Army Corps of Engineers exceeding goals in Puerto Rico, says chief engineer

By Devon L. Suits, Army News ServiceFebruary 23, 2018

Army Corps of Engineers exceeding goals in Puerto Rico, says chief engineer
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Army Corps of Engineers exceeding goals in Puerto Rico, says chief engineer
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WASHINGTON -- As power grid restoration efforts continue throughout Puerto Rico, approximately 84 percent of the territory's energy production capability has been restored.

The keys to that success have been the Soldiers and Civilians of the U.S. Army Corps of Engineers, said Lt. Gen. Todd Semonite, chief of engineers and commanding general of the USACE, during Wednesday briefing at the Pentagon.

Over the last year, the Corps has played a vital role in assisting with hurricane response efforts in Puerto Rico, the Virgin Islands, Texas, and Florida, and with wildfire debris removal throughout northern California.

While the Corps is not doctrinally responsible for power grid restoration, Semonite said that in Puerto Rico, the Corps was asked to take on that role. Limited access to resources on the Virgin Islands and in Puerto Rico, he said, prompted the Department of Energy to seek out the help of the Corps.

"You couldn't drive the trucks to Puerto Rico, so this is where the Department of Energy came to us and said, [they] need the Corps to come in and help orchestrate [the effort,]" Semonite said. "So we came in on the eighth day with contractors to start the grid repair."

According to Semonite, the Corps has exceeded their goals to restore 30 percent of the island's power grid by the end of October, and 50 percent by the end of November. By January, the Corps already exceeded their goal of 75 percent. Semonite said he hopes to get to 95 percent by the end of March.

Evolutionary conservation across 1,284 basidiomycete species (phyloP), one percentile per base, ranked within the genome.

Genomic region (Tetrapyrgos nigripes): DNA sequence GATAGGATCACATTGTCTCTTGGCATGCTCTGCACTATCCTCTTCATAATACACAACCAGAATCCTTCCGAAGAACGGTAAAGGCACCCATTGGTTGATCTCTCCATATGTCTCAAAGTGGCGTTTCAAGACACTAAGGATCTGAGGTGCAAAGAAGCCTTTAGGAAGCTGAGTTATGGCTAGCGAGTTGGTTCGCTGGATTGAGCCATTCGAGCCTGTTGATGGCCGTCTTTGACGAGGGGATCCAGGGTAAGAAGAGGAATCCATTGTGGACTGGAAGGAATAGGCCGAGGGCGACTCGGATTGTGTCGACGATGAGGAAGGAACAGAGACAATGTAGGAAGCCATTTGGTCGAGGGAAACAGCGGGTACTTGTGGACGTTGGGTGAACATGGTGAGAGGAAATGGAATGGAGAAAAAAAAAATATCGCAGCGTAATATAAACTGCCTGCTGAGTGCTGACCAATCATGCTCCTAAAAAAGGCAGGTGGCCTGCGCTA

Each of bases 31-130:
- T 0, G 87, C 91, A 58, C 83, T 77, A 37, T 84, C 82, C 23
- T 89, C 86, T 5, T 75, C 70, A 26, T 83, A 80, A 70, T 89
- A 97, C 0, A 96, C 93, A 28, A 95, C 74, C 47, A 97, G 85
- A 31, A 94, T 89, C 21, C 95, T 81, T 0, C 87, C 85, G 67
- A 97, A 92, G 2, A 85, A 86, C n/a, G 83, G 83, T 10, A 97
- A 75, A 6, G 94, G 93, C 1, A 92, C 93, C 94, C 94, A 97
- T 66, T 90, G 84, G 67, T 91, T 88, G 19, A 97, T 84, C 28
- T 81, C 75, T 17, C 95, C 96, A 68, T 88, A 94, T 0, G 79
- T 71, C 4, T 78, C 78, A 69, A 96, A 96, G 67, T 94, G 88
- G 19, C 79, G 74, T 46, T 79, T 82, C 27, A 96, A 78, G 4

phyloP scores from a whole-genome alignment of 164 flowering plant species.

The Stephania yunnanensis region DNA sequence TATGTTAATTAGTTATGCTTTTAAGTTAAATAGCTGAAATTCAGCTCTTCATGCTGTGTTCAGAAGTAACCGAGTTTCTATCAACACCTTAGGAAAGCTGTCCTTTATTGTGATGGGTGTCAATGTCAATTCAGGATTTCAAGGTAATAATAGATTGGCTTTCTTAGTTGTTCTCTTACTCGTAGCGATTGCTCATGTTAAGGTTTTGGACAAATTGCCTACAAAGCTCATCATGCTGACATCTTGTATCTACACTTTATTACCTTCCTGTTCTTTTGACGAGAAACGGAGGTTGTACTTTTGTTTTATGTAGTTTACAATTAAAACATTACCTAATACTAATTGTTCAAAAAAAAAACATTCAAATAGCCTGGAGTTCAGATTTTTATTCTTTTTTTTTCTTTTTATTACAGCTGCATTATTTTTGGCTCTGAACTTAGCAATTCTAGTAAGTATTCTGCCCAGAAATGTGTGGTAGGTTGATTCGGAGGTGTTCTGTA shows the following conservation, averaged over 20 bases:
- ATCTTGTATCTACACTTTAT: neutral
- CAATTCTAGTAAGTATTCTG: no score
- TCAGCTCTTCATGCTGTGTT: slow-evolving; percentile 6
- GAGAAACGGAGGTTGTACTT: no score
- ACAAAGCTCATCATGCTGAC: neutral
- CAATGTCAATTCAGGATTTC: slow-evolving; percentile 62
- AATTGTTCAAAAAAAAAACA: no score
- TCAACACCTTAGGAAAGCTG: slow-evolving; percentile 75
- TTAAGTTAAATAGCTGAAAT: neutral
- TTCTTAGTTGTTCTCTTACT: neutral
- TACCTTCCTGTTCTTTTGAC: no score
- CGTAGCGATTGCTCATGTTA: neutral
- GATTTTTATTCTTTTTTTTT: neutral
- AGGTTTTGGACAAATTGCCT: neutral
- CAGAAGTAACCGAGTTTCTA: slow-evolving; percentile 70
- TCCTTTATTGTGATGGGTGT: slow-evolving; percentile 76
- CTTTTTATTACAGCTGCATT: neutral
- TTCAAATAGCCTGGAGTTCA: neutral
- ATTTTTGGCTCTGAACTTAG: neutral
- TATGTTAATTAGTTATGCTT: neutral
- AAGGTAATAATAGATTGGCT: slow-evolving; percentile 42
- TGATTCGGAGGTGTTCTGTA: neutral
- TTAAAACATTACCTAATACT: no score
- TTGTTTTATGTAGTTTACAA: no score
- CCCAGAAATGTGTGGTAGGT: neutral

The problem, Semonite said, is closing the last five percent gap, which he said consists of locations that are geographically difficult to power.

As power continues to be restored in Puerto Rico and the Virgin Islands, FEMA and USACE have been working to remove or move generators throughout the region. In turn, out of the 1,667 generators installed in Puerto Rico, 808 are currently still in operation providing micro-grid support until they implement a permanent power option.

"I have had guys on Puerto Rico for 157 days," Semonite said. "That's a lot of days with generators. But that is what's allowed us to get a lot of people with some degree of electricity."

In addition to power generation capabilities, debris removal has been a significant challenge for FEMA and USACE personnel. The Corps has removed from Puerto Rico approximately 83 percent of the debris left as a result of Hurricane Maria, which equates out to 3.24 million cubic yards, Semonite said. In the Virgin Islands, he said, debris removal is at about 75 percent.

"The problem we had in Puerto Rico and the Virgin Islands is the vegetative debris," Semonite said. "There's very little land. We have some areas the size of football fields that have truckloads of debris coming in right now."